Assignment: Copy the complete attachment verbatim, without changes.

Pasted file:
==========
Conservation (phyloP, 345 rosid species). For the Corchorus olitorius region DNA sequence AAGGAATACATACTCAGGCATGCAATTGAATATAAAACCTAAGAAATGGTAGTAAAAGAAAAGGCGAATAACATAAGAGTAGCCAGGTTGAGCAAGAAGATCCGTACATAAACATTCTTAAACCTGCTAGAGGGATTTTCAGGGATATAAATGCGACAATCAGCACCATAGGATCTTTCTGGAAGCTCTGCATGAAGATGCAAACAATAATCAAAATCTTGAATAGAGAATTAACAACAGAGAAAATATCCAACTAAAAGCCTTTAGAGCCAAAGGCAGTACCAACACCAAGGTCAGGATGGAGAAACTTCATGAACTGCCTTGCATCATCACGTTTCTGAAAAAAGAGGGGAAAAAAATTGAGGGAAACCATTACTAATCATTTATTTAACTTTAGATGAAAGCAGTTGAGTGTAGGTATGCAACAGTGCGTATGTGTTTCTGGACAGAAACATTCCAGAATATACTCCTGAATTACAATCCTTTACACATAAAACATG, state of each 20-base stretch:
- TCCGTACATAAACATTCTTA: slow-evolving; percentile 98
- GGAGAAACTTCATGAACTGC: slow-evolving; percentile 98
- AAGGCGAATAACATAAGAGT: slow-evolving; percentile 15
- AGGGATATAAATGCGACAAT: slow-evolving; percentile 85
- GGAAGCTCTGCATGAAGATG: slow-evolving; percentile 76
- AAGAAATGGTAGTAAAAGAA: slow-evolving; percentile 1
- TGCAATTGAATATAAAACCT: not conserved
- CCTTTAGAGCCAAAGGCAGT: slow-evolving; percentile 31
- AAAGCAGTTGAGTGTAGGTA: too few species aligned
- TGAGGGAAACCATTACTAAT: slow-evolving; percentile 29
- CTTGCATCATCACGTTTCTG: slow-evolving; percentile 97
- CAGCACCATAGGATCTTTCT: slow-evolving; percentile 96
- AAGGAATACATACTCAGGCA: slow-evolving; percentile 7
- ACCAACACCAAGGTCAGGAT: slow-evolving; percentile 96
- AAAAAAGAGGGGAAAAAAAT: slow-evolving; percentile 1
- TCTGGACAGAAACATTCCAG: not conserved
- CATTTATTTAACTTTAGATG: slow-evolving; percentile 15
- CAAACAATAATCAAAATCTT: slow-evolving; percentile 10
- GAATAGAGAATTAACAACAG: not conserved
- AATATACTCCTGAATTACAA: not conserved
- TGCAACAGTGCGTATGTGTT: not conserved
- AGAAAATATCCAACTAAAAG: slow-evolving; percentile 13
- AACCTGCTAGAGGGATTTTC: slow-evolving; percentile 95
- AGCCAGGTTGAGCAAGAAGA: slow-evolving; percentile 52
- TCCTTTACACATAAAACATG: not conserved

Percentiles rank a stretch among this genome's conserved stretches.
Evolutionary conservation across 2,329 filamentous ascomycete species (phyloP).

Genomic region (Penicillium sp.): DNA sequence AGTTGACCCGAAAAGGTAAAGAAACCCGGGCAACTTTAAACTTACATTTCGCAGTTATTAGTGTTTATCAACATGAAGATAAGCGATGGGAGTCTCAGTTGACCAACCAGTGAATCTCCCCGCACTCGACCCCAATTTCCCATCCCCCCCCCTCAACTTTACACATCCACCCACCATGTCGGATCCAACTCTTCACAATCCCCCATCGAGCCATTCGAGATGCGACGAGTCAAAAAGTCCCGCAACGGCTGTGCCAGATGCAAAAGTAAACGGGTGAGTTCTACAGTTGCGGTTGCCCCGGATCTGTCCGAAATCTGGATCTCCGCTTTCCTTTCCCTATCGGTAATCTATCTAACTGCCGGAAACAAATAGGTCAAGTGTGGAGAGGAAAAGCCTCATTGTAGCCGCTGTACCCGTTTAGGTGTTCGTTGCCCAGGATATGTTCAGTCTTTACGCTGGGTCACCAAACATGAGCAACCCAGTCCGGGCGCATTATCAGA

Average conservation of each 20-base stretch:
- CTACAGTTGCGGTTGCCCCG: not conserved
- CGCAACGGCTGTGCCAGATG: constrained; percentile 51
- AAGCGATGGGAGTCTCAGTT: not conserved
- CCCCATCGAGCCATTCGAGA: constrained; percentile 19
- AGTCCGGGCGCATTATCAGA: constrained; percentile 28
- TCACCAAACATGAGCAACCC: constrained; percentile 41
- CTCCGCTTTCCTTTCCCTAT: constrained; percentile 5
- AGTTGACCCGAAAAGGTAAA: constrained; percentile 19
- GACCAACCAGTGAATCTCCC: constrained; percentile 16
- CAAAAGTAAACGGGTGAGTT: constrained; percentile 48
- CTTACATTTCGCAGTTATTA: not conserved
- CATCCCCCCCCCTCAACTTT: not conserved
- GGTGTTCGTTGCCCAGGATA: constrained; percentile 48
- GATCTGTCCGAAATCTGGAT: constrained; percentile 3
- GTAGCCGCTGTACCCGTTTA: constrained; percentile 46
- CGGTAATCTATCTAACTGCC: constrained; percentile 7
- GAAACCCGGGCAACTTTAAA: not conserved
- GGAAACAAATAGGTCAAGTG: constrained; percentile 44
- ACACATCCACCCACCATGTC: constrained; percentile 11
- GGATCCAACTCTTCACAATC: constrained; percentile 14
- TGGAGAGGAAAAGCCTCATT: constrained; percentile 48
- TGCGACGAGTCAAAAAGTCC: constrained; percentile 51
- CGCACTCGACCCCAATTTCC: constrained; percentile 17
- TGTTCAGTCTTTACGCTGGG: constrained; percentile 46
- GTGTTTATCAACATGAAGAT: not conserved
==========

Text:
Conservation (phyloP, 345 rosid species). For the Corchorus olitorius region DNA sequence AAGGAATACATACTCAGGCATGCAATTGAATATAAAACCTAAGAAATGGTAGTAAAAGAAAAGGCGAATAACATAAGAGTAGCCAGGTTGAGCAAGAAGATCCGTACATAAACATTCTTAAACCTGCTAGAGGGATTTTCAGGGATATAAATGCGACAATCAGCACCATAGGATCTTTCTGGAAGCTCTGCATGAAGATGCAAACAATAATCAAAATCTTGAATAGAGAATTAACAACAGAGAAAATATCCAACTAAAAGCCTTTAGAGCCAAAGGCAGTACCAACACCAAGGTCAGGATGGAGAAACTTCATGAACTGCCTTGCATCATCACGTTTCTGAAAAAAGAGGGGAAAAAAATTGAGGGAAACCATTACTAATCATTTATTTAACTTTAGATGAAAGCAGTTGAGTGTAGGTATGCAACAGTGCGTATGTGTTTCTGGACAGAAACATTCCAGAATATACTCCTGAATTACAATCCTTTACACATAAAACATG, state of each 20-base stretch:
- TCCGTACATAAACATTCTTA: slow-evolving; percentile 98
- GGAGAAACTTCATGAACTGC: slow-evolving; percentile 98
- AAGGCGAATAACATAAGAGT: slow-evolving; percentile 15
- AGGGATATAAATGCGACAAT: slow-evolving; percentile 85
- GGAAGCTCTGCATGAAGATG: slow-evolving; percentile 76
- AAGAAATGGTAGTAAAAGAA: slow-evolving; percentile 1
- TGCAATTGAATATAAAACCT: not conserved
- CCTTTAGAGCCAAAGGCAGT: slow-evolving; percentile 31
- AAAGCAGTTGAGTGTAGGTA: too few species aligned
- TGAGGGAAACCATTACTAAT: slow-evolving; percentile 29
- CTTGCATCATCACGTTTCTG: slow-evolving; percentile 97
- CAGCACCATAGGATCTTTCT: slow-evolving; percentile 96
- AAGGAATACATACTCAGGCA: slow-evolving; percentile 7
- ACCAACACCAAGGTCAGGAT: slow-evolving; percentile 96
- AAAAAAGAGGGGAAAAAAAT: slow-evolving; percentile 1
- TCTGGACAGAAACATTCCAG: not conserved
- CATTTATTTAACTTTAGATG: slow-evolving; percentile 15
- CAAACAATAATCAAAATCTT: slow-evolving; percentile 10
- GAATAGAGAATTAACAACAG: not conserved
- AATATACTCCTGAATTACAA: not conserved
- TGCAACAGTGCGTATGTGTT: not conserved
- AGAAAATATCCAACTAAAAG: slow-evolving; percentile 13
- AACCTGCTAGAGGGATTTTC: slow-evolving; percentile 95
- AGCCAGGTTGAGCAAGAAGA: slow-evolving; percentile 52
- TCCTTTACACATAAAACATG: not conserved

Percentiles rank a stretch among this genome's conserved stretches.
Evolutionary conservation across 2,329 filamentous ascomycete species (phyloP).

Genomic region (Penicillium sp.): DNA sequence AGTTGACCCGAAAAGGTAAAGAAACCCGGGCAACTTTAAACTTACATTTCGCAGTTATTAGTGTTTATCAACATGAAGATAAGCGATGGGAGTCTCAGTTGACCAACCAGTGAATCTCCCCGCACTCGACCCCAATTTCCCATCCCCCCCCCTCAACTTTACACATCCACCCACCATGTCGGATCCAACTCTTCACAATCCCCCATCGAGCCATTCGAGATGCGACGAGTCAAAAAGTCCCGCAACGGCTGTGCCAGATGCAAAAGTAAACGGGTGAGTTCTACAGTTGCGGTTGCCCCGGATCTGTCCGAAATCTGGATCTCCGCTTTCCTTTCCCTATCGGTAATCTATCTAACTGCCGGAAACAAATAGGTCAAGTGTGGAGAGGAAAAGCCTCATTGTAGCCGCTGTACCCGTTTAGGTGTTCGTTGCCCAGGATATGTTCAGTCTTTACGCTGGGTCACCAAACATGAGCAACCCAGTCCGGGCGCATTATCAGA

Average conservation of each 20-base stretch:
- CTACAGTTGCGGTTGCCCCG: not conserved
- CGCAACGGCTGTGCCAGATG: constrained; percentile 51
- AAGCGATGGGAGTCTCAGTT: not conserved
- CCCCATCGAGCCATTCGAGA: constrained; percentile 19
- AGTCCGGGCGCATTATCAGA: constrained; percentile 28
- TCACCAAACATGAGCAACCC: constrained; percentile 41
- CTCCGCTTTCCTTTCCCTAT: constrained; percentile 5
- AGTTGACCCGAAAAGGTAAA: constrained; percentile 19
- GACCAACCAGTGAATCTCCC: constrained; percentile 16
- CAAAAGTAAACGGGTGAGTT: constrained; percentile 48
- CTTACATTTCGCAGTTATTA: not conserved
- CATCCCCCCCCCTCAACTTT: not conserved
- GGTGTTCGTTGCCCAGGATA: constrained; percentile 48
- GATCTGTCCGAAATCTGGAT: constrained; percentile 3
- GTAGCCGCTGTACCCGTTTA: constrained; percentile 46
- CGGTAATCTATCTAACTGCC: constrained; percentile 7
- GAAACCCGGGCAACTTTAAA: not conserved
- GGAAACAAATAGGTCAAGTG: constrained; percentile 44
- ACACATCCACCCACCATGTC: constrained; percentile 11
- GGATCCAACTCTTCACAATC: constrained; percentile 14
- TGGAGAGGAAAAGCCTCATT: constrained; percentile 48
- TGCGACGAGTCAAAAAGTCC: constrained; percentile 51
- CGCACTCGACCCCAATTTCC: constrained; percentile 17
- TGTTCAGTCTTTACGCTGGG: constrained; percentile 46
- GTGTTTATCAACATGAAGAT: not conserved